Red Bull's policy of driver equality ultimately helped Sebastian Vettel to win the 2010 drivers' world championship.

Red Bull's policy of driver equality ultimately helped Sebastian Vettel to win the 2010 drivers' world championship.

In the days and weeks leading into the Abu Dhabi finale, numerous commentators chided the team's reluctance to make points leader Mark Webber the de facto number 1, including by switching the finishing order in Brazil.

It would have meant Red Bull went into battle last weekend "with only one driver with a chance instead of two -- and probably the wrong driver," said Dr Helmut Marko.

And "It is always better to have two strings to one's bow instead of one", added the energy drink company's motor sport consultant.

It has been suggested that the equality policy confused Ferrari when Red Bull split its two drivers' race strategies after the early safety car in Abu Dhabi.

"Our policy of allowing the drivers to compete got us into the position where they (Ferrari) had to worry about two of our drivers and not just one," said Adrian Newey, the designer of the RB6.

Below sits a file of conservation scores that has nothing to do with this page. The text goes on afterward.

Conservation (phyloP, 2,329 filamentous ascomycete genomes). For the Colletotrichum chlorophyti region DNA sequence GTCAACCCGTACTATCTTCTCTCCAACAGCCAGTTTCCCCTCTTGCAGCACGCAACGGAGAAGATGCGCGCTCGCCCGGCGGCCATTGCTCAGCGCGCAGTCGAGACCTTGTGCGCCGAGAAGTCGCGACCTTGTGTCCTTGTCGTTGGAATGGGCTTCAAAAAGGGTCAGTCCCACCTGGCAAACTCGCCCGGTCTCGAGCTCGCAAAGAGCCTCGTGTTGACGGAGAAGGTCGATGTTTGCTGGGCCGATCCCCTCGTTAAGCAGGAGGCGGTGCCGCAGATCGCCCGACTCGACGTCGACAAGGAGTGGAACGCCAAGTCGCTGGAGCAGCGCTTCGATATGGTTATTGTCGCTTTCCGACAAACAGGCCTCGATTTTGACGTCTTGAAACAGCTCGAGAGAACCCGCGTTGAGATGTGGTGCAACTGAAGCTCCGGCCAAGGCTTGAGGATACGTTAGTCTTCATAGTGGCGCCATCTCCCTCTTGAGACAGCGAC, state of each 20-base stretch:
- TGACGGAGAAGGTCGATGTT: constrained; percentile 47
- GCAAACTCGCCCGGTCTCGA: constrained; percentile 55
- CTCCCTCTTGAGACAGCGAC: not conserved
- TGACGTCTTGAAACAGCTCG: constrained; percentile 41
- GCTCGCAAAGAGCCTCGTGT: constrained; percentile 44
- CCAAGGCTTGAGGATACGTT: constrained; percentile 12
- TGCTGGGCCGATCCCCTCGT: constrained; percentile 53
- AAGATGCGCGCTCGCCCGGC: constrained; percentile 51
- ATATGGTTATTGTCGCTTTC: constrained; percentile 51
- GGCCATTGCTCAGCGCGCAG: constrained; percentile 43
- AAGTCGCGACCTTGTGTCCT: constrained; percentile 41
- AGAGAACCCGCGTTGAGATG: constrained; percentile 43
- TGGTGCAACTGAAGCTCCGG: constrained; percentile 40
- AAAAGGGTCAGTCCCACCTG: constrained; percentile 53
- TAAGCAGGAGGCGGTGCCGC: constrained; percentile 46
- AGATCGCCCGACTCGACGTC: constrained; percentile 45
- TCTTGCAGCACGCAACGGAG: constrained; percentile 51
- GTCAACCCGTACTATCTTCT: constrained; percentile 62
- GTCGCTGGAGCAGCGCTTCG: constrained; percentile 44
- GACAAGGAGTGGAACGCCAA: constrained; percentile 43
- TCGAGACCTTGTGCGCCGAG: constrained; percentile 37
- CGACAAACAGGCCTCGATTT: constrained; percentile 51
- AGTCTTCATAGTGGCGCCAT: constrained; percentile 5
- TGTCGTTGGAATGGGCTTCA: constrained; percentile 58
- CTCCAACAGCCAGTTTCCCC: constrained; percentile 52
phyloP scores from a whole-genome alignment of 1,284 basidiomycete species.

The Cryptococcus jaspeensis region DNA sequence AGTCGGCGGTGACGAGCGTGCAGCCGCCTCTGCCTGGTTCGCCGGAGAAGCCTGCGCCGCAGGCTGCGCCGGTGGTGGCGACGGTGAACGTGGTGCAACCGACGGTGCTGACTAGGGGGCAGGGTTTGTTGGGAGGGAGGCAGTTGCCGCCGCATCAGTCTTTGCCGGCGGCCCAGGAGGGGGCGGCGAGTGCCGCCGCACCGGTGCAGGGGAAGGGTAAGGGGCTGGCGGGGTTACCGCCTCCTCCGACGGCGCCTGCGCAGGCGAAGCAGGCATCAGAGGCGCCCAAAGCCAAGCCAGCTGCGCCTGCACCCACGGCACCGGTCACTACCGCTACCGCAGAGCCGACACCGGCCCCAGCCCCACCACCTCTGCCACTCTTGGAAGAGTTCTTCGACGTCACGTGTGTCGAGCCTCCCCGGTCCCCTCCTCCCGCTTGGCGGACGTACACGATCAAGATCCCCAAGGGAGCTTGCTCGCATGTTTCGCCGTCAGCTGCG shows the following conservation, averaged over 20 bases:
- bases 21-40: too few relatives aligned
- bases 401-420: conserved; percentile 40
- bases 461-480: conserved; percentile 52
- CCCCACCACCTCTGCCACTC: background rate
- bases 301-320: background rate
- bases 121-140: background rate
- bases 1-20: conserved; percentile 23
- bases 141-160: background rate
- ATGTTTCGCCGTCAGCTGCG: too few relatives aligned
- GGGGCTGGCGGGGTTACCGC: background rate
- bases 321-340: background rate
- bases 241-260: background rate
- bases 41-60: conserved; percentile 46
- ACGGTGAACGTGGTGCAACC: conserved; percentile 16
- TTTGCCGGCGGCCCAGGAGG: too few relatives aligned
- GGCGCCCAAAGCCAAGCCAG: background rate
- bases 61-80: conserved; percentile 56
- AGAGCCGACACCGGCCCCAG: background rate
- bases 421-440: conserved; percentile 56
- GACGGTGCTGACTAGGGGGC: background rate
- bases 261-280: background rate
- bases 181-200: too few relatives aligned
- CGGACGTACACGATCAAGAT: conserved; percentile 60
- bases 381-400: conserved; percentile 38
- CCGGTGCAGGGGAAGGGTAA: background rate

"It depended on whether they wanted to cover Mark for the championship or Sebastian for the championship," he added. "In the end they chose to cover the wrong one."

Niki Lauda, who was one of the strongest voices in favour of the use of team orders before Abu Dhabi, conceded on Monday that Red Bull actually made the right call -- and an honourable one.

"'Didi' (Dietrich Mateschitz) said he would do it like the Olympic Games, but F1 is not the Olympics.

"It's incredible how this team won in the end in the most correct way," the triple world champion is quoted by Kleine Zeitung newspaper in Austria.

"For me, it's unique in the 60 year history of the sport," added Lauda.

"If there were only two, three politicians who acted like Mr Mateschitz, we would be in a better place," he said.

Be part of something big

Red Bull's 'Olympic' spirit was right choice for title